List of the 6 Best Warships in the World, 4 of them are from ASIA

List of the 6 Best Warships in the World, 4 of them are from ASIA
List of the 6 Best Warships in the World, 4 of them are from ASIA

International Military
- A country's military strength is often associated with its Navy fleet. That is what makes many countries vying to produce warships to be the best on the battlefield.

The world always reflects that the United States (US) has the best fleet of warships. However, the US itself is a headache because they have to think about China's growing fleet of warships.

Some experts estimate China could build three warships in the time it takes the US to build one. For this reason, the US also invited its alliance to produce warships. It is South Korea and Japan that produce several warships with the highest specifications.

Few military experts say countries are buying ships from South Korea and Japan as a cost-effective way to close the gap with China. Here are the 6 best warships in the world.

1. Type 055, China

The United States estimates China's navy currently has about 340 warships, while the US has less than 300. It estimates China's fleet will grow to 400 in the next two years, while the US fleet will take until 2045 to reach 350.

Some of the ships that China manufactures have arguably greater firepower than some of the US ships. Weighing 12,000 to 13,000 tons, the Type 055 is larger than a typical destroyer (closer in size to the US Navy's Ticonderoga-class cruisers).

The ship has 112 vertical launch system (VLS) cells that fire surface-to-air and anti-ship missiles. The proud thing is that the ship has a sophisticated radio system and an anti-submarine weapons system.

2. Sejong the Great, South Korea

Sejong the Great, priced at around USD925 million each, is the pride of the South Korean fleet. "With this one ship, (the South Korean Navy) can cope with several simultaneous situations - anti-aircraft, anti-ship, anti-submarine, anti-surface - and defend against ballistic missiles," said South Korea's Defense Media Agency.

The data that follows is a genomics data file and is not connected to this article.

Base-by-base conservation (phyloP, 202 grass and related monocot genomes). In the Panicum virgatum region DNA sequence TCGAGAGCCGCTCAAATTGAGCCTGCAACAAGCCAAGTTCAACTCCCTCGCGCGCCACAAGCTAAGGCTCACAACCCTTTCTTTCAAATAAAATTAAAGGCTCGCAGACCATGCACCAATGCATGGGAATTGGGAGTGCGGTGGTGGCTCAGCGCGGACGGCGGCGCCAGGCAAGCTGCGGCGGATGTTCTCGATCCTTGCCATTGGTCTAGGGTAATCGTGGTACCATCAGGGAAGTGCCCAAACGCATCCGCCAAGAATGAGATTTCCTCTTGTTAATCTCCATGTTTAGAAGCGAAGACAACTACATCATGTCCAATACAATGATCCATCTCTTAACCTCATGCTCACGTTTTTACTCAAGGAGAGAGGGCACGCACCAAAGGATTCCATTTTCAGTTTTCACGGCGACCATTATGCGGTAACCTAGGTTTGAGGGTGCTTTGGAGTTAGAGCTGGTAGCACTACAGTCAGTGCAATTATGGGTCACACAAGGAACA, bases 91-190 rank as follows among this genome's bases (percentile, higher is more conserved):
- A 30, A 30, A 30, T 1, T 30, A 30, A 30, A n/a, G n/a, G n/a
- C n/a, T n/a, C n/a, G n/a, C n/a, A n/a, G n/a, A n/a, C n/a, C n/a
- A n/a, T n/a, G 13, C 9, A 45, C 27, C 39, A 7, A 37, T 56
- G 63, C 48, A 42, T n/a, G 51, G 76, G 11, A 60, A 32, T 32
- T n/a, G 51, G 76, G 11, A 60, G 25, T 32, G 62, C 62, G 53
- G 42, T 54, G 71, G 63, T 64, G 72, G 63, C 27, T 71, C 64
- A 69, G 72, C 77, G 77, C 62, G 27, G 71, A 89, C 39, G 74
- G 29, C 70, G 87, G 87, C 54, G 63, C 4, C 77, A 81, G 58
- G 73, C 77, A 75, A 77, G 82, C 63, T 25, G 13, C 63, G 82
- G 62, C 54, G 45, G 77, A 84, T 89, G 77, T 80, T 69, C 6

Retired South Korean Admiral Duk-ki Kim, Sejong's first captain, said it was more than a match for the Chinese Type 055. “China is focusing on quantity and price competition rather than the quality of its ships,” Kim, now vice president of the Korean Association of Military Studies, told CNN.

3. Maya, Japan

“Japan also has world-class destroyers”, said Alessio Patalano, professor of warfare and strategy at King's College in London. The country's newest Maya-class destroyers are armed with 96 VLS cells that can fire anti-ballistic and anti-submarine missiles, while “The quality of the sensors and systems is at the very high end of the spectrum,” says Patalano.

Last November, the Maya warships demonstrated their ability to destroy ballistic missiles traveling outside Earth's atmosphere. Compared with the warship Arleigh Burkes cost USD 2.2 billion; Maya's ship costs a billion dollars less. In other words, the Maya ship represents "quantity and quality":

They are high-spec, (relatively) low-cost, and can get a production line up and running quickly. “While Chinese shipbuilding demonstrates an extraordinary capacity for mass production, Japan leads the way in affordable quality on a larger scale than most naval powers. That balance, and experience in philosophy, is the real advantage,” said Patalano.

4. Mogami, Japan

The Mogami is a fast 5,500 ton warship capable of firing surface-to-air and anti-ship missiles. All carried out with a crew of 90 and a price tag of around ISD372 million each.

5. Zumwalt, United States

The US Navy's three Zumwalt destroyers are valued at around $8 billion each, but it's unclear how they match up with the rest of the fleet. Meanwhile, several US littoral warships, each costing more than $350 million, are expected to be decommissioned before they have even served a third of their lives.

6. Arleigh Burke, United States

The ship's production cost reached USD 2.2 billion with a cabin crew of 359 people. The missile system on the ship is capable of firing 96 rounds of anti-ship missiles, and launching attacks on land.

US Navy spokesman Travis Callaghan said, “The Navy currently has a large number of ships under construction and contracting at several shipyards. We have also made and continue to make significant investments in our shipyards to increase and maximize capacity. The US Navy is committed to providing a ready, modern, and capable naval force that continues to be the nation's principal instrument of sea control both now and into the future."

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